Guest Columnist

2023 Elections: Igbos and Bigotry, Osita Chidoka

I will speak about the 2023 Presidential election after the Independent National Electoral Commission (INEC) has completed the upload of results on the IREV portal. As of today, Thursday, March 2, 2023, at 5.56 pm, INEC had uploaded results from 153,546 Polling Units, five days after the election!
Despite my desire to maintain silence about the elections, I am constrained to comment on a dangerous view spreading across the country. I need to intervene in a growing narrative about Igbo votes across the Southeast states for Peter Obi, the Labour Party Candidate. Some have used the vote numbers to push a patently false view that the votes for the labour party is another evidence of Igbo bigotry and ethnic voting. This view is false, evil, and designed to promote hate against an ethnic group.
For clarity, I campaigned and voted for Atiku Abubakar and still believe that the Igbo pathway to the Presidency will require an inroad to the North West and North East at a minimum of 25 -30 percent combined with parts of the Northcentral, Southeast, and South-South for victory. The second pathway consolidates a victory across Southern Nigeria and the North Central, with above 10 percent showing in the North West and North East.
Many Igbo intellectuals shared this view in 1979.  Leading Ndigbo like Alex Ekwueme, Chinua Achebe, Arthur Nwankwo, C.C. Onoh, Chuba Okadigbo, Nnia Nwodo, Uche Chukwumerije, and others were not in the NPP.
To the issue at hand, I will reproduce a portion of my review of the book “A POLITICAL HISTORY OF MODERN NIGERIA: WORDS AND THOUGHTS OF MBAZULIKE AMECHI Volumes 1 & 2 in December 2019 at Concorde Hotel Owerri.
In 1999, Igbos voted for President Obasanjo from South West despite the painful loss of Alex Ekwueme, their son, at the primaries of the Peoples’ Democratic Party in Jos. Chief Obasanjo got 3.2 million votes from the South East, about 70 percent of the votes in the region in 1999. In 2003, President Obasanjo secured 4.5 million votes, about 68 percent of the votes in the region, while Ikemba Nnewi Dim Chukwuemeka Odumegwu Ojukwu (an undisputed Igbo leader) secured about 22 percent of the votes.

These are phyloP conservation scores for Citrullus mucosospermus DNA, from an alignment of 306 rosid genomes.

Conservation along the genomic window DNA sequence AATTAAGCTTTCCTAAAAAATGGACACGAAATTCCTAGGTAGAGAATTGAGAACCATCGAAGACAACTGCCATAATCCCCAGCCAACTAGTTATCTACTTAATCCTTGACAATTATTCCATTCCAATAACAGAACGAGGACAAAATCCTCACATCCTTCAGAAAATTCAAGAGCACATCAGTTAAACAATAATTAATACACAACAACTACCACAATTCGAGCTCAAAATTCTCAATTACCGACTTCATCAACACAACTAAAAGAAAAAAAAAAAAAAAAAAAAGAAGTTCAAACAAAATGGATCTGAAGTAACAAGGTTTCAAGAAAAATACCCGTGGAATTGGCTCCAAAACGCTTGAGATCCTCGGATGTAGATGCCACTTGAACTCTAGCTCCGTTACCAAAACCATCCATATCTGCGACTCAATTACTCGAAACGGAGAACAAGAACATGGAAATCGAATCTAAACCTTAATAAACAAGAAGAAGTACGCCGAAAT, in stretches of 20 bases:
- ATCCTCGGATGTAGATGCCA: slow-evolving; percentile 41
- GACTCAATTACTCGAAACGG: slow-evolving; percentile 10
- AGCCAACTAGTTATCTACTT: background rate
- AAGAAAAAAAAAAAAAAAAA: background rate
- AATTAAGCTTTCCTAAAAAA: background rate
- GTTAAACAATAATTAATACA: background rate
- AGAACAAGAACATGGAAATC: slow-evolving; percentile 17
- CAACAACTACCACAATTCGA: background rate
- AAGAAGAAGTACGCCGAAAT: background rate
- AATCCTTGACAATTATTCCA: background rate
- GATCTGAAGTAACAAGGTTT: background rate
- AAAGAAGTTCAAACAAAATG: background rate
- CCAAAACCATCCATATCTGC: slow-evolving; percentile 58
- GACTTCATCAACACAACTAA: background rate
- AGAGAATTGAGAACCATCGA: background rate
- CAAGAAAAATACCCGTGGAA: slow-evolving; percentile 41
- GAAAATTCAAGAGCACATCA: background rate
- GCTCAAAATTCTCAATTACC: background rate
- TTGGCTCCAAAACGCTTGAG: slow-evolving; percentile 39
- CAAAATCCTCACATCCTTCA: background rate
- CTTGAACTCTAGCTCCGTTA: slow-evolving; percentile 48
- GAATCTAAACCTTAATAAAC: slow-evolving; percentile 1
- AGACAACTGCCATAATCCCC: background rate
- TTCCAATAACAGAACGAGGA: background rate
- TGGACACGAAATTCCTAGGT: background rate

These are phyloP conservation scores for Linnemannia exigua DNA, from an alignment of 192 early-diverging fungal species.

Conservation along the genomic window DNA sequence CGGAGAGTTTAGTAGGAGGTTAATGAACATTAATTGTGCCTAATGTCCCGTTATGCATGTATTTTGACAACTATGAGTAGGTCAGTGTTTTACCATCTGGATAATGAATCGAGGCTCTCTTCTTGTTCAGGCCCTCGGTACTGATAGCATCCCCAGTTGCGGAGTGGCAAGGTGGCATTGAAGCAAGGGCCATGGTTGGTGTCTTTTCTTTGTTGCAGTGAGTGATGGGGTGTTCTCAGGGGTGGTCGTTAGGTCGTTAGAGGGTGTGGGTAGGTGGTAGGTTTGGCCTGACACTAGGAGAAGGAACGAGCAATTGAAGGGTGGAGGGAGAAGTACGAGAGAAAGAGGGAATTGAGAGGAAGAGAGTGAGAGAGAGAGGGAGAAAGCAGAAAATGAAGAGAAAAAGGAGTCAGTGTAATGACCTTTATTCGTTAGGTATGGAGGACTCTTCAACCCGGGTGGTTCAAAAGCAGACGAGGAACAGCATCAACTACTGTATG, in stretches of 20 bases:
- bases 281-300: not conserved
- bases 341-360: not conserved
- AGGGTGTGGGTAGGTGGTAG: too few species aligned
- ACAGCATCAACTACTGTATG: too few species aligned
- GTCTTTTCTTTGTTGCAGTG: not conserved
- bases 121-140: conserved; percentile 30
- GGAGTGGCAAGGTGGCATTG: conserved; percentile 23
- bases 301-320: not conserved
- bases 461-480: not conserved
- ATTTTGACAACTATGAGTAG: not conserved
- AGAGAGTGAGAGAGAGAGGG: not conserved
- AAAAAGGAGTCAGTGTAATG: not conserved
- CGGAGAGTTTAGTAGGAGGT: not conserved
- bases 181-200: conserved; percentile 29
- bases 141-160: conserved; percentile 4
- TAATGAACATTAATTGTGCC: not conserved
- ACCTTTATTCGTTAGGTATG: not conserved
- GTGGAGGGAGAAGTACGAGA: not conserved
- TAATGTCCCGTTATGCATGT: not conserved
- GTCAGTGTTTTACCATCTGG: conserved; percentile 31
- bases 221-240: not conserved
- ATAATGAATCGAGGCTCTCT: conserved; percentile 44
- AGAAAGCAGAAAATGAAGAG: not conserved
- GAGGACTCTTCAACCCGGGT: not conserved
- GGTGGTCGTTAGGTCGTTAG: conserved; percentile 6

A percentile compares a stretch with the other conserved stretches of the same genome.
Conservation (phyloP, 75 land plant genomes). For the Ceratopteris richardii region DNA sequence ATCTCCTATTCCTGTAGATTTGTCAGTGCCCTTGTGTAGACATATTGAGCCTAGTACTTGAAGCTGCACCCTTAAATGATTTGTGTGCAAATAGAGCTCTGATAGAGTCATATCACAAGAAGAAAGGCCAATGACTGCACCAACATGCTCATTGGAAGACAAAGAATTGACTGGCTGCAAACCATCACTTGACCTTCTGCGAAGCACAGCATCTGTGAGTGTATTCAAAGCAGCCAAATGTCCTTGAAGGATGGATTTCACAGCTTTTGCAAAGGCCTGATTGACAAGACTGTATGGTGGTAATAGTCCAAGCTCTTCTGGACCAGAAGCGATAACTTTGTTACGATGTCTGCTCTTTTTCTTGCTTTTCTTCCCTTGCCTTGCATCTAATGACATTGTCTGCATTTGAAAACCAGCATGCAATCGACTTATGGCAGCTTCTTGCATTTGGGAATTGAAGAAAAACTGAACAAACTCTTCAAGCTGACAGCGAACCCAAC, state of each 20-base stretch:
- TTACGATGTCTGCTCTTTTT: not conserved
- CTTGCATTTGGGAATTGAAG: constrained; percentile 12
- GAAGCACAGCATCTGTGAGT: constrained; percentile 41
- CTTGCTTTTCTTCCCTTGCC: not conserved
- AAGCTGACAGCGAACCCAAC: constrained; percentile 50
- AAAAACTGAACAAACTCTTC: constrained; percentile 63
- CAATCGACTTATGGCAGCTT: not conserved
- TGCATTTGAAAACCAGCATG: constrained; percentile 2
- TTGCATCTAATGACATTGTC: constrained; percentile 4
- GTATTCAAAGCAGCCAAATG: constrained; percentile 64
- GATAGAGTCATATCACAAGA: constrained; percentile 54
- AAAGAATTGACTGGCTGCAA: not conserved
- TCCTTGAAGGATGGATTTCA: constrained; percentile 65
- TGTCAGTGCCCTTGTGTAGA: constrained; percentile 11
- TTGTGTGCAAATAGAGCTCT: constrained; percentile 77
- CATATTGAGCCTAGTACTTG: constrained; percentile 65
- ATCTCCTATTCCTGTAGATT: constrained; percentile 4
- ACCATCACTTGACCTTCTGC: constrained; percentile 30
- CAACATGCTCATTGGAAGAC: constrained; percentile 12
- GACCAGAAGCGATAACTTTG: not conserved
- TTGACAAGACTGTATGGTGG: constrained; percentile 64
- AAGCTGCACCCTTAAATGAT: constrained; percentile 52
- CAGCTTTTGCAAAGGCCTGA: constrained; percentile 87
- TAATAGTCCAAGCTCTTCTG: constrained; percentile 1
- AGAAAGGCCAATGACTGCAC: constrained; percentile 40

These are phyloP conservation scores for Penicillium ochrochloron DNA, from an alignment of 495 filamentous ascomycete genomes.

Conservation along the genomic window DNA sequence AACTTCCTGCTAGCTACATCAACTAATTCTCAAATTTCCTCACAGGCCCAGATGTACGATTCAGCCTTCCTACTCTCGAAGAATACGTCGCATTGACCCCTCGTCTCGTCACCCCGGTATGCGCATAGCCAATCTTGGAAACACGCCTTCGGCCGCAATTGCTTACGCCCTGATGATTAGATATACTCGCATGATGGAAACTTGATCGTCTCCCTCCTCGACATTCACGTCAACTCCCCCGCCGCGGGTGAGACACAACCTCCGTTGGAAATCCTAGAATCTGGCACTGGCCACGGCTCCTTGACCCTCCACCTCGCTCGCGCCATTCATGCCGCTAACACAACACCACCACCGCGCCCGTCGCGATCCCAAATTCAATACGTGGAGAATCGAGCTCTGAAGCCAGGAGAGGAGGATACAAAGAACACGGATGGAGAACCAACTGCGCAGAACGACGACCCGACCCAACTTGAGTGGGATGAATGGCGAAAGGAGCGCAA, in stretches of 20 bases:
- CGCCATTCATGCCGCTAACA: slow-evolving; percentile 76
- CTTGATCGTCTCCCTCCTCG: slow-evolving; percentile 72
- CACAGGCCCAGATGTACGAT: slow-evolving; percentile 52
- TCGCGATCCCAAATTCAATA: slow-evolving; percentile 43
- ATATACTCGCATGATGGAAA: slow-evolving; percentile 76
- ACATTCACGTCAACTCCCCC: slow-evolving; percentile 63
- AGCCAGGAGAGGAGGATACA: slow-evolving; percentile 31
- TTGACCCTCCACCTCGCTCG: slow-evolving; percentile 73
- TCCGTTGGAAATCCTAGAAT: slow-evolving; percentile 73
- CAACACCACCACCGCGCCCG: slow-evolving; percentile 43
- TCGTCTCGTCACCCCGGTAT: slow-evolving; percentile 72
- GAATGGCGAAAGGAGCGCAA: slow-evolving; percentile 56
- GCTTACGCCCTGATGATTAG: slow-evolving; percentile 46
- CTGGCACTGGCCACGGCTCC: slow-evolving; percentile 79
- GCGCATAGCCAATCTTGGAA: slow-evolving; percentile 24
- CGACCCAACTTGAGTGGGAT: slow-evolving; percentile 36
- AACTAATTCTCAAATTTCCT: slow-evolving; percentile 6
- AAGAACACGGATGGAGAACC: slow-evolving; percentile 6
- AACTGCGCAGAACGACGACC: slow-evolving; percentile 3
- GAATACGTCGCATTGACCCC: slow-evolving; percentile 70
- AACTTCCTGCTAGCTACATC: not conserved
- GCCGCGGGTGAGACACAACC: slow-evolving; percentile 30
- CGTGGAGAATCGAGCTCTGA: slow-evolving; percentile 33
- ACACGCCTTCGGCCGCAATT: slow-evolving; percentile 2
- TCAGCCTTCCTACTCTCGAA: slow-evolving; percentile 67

In 2007, Ndigbo voted for Late President Umaru Musa Yar’Adua, who is from the North West and with a running mate from the South-South region.  Ndigbo voted against Gen. Muhammadu Buhari irrespective of the fact that he had an Igbo man as his Vice-Presidential candidate.
In the 2011 and 2015 presidential elections, Ndigbo voted for President Goodluck Jonathan, who is from the South-South region.  It is important to mention that a similar false narrative held that Ndigbo had an enmity with the people of the South-South region.  Yet, President Jonathan secured over 90 percent of the votes in the South East region in each of his elections.  However, Ndigbo did not vote for General Buhari (a Northerner), but in 2019, they voted for Alhaji Atiku Abubakar, who is from the North East region.
Here is the fact!  Electoral results from 1979 to date show that the South East is ethnically blind regarding voting.  This voting pattern is the ultimate proof of the cosmopolitan ethos of Ndigbo.  Ndigbo will vote against an Igbo Vice President if he is co-yoked with a president seen as anti-market, anti-merit, and divisive.  Ndigbo will vote for a Northerner and a devout Muslim if they believe he is a man of character and not divisive.  Similarly, they will vote for a candidate from the South West if they think he represents their basic ethos (as with Obasanjo).
In Presidential elections, Ndigbo vote primarily on an ideological basis in support of inclusion, the rule of law, freedom, democracy, and open markets.  The 2019 elections have also shown that Ndigbo will always vote in line with their conviction, irrespective of threats or attacks.
The 2023 South East votes for Labour Party are in line with established voting tradition. I saw it coming. However, from data and experience, I believe that the geographical coalition behind Labour Party will fall short of the required spread and or a majority of votes.
As we confront the grave issues around the poorly conducted 2023 “election-like event,” we must refrain from hate speeches and prejudices that run counter to facts. I will not allow it.
Osita Chidoka
March 02, 2023

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